There was one episode, I can't remember which season, when for the Flash Challenge (for fencers, a little like pools, the Flash Challenge seeds the artists into the elimination round, except in Ink Master, the winner of the Flash Challenge gets to hand out the skulls--go watch, you will see what I mean) the artists had to paint one of Dave's own guitars (Dave is the lead guitarist for a rock band; it's called Jane's Addiction, and, no, I don't like their music, but I love Dave as one of the Ink Master judges). It was fairly far into the eliminations, so there were maybe five or six guitars. As the artists filed into a club somewhere in New York, Dave was playing on his guitar (the only time I think he has in the course of Ink Master), and then he gave them a speech about what it is like for him when he goes on stage.

"When I play," he said, or words to this effect, "I have to be perfect." Okay, I have to look--it's episode 10 of season 2. Here's what he actually said: "Do not f*ck up one of my guitars." Right, it wasn't that scene I was remembering, Dave must have given the speech about what it is like for him as a performer somewhere else, but the judging on the guitars was amazingly harsh. As far as the judges were concerned, all six of the artists blew it, failed to do anything that took them out of their comfort zones. Dave hated every one of the paintings that they did. And Sarah started to cry: "You make it sound like we're not trying." This is what I mean about risking everything when the artists come on this show. The producers push them to trash talk each other, the judges tell it like they see it, and the artists are forced to demonstrate that no matter how strong they were when they came on the show, they can get better--or they go home.

But they want to get better--and do. Which is why it is worth letting the trash talk go and listening to what they and the judges actually say in between the boasting and expressions of rivalries (which I don't really believe). The artists talk about how important it is for them to do well for the sake of their families, whom they have to support through the art that they make. They talk about how important it is to know how to work with their clients--not "canvasses," but real people whom they need to be able to help feel at ease for hours on end as they put ink into their skin. They talk about what they learn from the challenges and the tattoo critiques. And they stand there and take it when the judges lay in.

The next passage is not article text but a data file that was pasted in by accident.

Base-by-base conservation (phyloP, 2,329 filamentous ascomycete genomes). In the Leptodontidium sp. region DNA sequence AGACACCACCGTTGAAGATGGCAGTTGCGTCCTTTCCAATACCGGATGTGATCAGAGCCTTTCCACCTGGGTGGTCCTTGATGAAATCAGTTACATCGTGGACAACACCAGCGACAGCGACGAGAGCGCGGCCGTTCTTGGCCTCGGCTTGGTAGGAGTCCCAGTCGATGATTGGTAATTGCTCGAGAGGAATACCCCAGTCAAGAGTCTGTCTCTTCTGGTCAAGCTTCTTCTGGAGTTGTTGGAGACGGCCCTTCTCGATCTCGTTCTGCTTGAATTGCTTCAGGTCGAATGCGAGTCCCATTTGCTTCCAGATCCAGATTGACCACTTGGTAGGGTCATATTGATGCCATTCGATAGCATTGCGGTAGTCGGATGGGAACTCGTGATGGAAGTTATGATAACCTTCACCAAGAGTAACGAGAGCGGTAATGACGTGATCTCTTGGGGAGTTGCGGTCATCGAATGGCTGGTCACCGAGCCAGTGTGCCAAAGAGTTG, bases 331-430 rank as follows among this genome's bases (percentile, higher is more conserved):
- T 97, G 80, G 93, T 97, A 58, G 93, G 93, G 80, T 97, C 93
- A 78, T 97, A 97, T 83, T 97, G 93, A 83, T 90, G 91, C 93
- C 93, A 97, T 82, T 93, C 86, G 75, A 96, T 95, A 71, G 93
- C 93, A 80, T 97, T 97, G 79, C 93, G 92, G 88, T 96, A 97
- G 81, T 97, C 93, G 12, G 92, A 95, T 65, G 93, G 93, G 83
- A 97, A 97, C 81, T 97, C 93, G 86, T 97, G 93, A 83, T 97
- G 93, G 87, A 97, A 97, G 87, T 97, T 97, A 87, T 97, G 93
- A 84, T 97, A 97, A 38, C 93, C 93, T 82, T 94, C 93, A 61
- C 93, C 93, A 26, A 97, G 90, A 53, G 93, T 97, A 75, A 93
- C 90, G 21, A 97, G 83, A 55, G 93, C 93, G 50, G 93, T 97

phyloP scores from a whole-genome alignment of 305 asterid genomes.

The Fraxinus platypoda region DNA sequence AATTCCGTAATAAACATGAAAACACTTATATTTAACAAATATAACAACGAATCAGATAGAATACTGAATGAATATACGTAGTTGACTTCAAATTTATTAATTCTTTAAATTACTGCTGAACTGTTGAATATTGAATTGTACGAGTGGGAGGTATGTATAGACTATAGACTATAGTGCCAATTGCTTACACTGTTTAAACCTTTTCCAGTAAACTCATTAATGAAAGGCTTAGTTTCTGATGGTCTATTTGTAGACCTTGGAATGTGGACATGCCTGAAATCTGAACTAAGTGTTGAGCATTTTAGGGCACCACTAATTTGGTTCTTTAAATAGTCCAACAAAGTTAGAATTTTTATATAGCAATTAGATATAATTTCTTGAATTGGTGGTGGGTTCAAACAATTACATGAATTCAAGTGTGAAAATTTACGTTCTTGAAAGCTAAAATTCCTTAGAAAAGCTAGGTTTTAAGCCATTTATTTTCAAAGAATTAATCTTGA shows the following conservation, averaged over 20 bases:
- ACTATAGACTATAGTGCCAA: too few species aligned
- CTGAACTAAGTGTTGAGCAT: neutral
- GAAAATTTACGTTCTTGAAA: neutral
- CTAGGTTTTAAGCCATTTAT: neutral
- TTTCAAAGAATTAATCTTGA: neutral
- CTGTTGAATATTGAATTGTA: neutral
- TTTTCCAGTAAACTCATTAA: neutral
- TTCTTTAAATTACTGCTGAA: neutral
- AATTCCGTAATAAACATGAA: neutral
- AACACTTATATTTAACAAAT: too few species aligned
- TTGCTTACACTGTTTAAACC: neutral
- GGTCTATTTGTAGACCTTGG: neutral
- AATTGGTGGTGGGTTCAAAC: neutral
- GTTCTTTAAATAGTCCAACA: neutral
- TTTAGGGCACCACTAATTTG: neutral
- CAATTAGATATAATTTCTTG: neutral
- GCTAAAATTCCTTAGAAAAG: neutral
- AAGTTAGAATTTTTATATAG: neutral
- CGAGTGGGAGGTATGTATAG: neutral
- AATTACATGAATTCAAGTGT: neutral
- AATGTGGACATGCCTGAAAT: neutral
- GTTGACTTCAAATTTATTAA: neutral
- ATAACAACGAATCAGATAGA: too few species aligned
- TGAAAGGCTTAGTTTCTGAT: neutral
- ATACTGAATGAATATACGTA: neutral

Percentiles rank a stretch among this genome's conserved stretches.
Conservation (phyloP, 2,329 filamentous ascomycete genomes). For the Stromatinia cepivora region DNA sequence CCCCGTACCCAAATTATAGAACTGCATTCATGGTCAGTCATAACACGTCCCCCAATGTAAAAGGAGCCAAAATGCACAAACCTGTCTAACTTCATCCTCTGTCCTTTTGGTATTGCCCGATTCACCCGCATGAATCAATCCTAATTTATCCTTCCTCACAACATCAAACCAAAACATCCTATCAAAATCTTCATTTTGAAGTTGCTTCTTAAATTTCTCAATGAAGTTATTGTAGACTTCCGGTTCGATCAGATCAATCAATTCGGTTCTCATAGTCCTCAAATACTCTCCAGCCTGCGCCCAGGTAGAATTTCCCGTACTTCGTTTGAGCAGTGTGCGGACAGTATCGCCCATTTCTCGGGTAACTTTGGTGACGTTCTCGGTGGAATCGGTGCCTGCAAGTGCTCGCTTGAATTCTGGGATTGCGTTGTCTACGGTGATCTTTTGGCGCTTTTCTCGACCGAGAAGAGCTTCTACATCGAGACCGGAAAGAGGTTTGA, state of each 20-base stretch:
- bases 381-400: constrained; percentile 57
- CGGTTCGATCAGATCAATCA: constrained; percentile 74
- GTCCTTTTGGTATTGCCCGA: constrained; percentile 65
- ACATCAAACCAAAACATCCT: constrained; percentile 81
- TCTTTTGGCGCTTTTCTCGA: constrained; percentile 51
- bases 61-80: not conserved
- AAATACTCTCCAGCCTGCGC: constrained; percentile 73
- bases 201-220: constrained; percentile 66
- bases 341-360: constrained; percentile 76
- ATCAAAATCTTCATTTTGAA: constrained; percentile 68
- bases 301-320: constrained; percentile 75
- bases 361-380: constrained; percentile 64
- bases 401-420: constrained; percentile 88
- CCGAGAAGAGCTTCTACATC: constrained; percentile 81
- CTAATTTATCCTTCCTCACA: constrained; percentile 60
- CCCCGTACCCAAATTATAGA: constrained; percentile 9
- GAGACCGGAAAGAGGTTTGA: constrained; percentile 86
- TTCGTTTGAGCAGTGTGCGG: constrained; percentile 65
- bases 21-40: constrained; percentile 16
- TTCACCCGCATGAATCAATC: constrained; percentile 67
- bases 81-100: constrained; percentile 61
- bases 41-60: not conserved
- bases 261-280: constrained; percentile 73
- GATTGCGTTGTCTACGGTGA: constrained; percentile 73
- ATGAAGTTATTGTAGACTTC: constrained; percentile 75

Judges: "This is just a boring snoozer out of you." "You made no effort to work with the contour or the shape of the body. It's not flattering at all." "This isn't a dick challenge, that size matters, this is a tattoo." "You kinda slept on this one." Artist: "It's not really my thing." Judge: "Well, what the f*ck is anybody here for?" And then Dave says: "[Artist's name], you do not have what it takes to be Ink Master." I am amazed that absolutely every one of the artists who is eliminated--and just like in fencing, most are, there is only one left at the end of the day--doesn't burst into tears. Most of the women do, but so, too, do some of the men. And then they suck it up, insist that this is not going to be the end of their effort to improve, and go home, vowing not to let this one defeat get the better of them.

This is why I love Chris especially as a judge. He's the one in the above exchange talking about "boring snoozers" and "dick challenges." But he is also the one that has reminded the artists time and again, whenever they start taking the competition too seriously, that what is at stake here, important as it is, is only a tattoo. Only one tattoo out of their entire career. He's softened a bit over the seasons, now that I look back at that episode from season 2. Maybe he realized that what he says to the artists is going to go home with them in a way that perhaps he didn't mean. So now, when he eliminates someone, he is always sure to give him or her something to work on. As now that I look back at one of the elimination scenes from season 6, so does Oliver, too.

Because ultimately it's not about the personalities, however much the producers might cast the show so that it is. It's not about the rivalries or the strategies (again, I'm not convinced it makes that much difference, everyone has to do a great tattoo, and the artists are all hyper motivated to do their best work). It's about the art. And it's artists like these who have made our country great.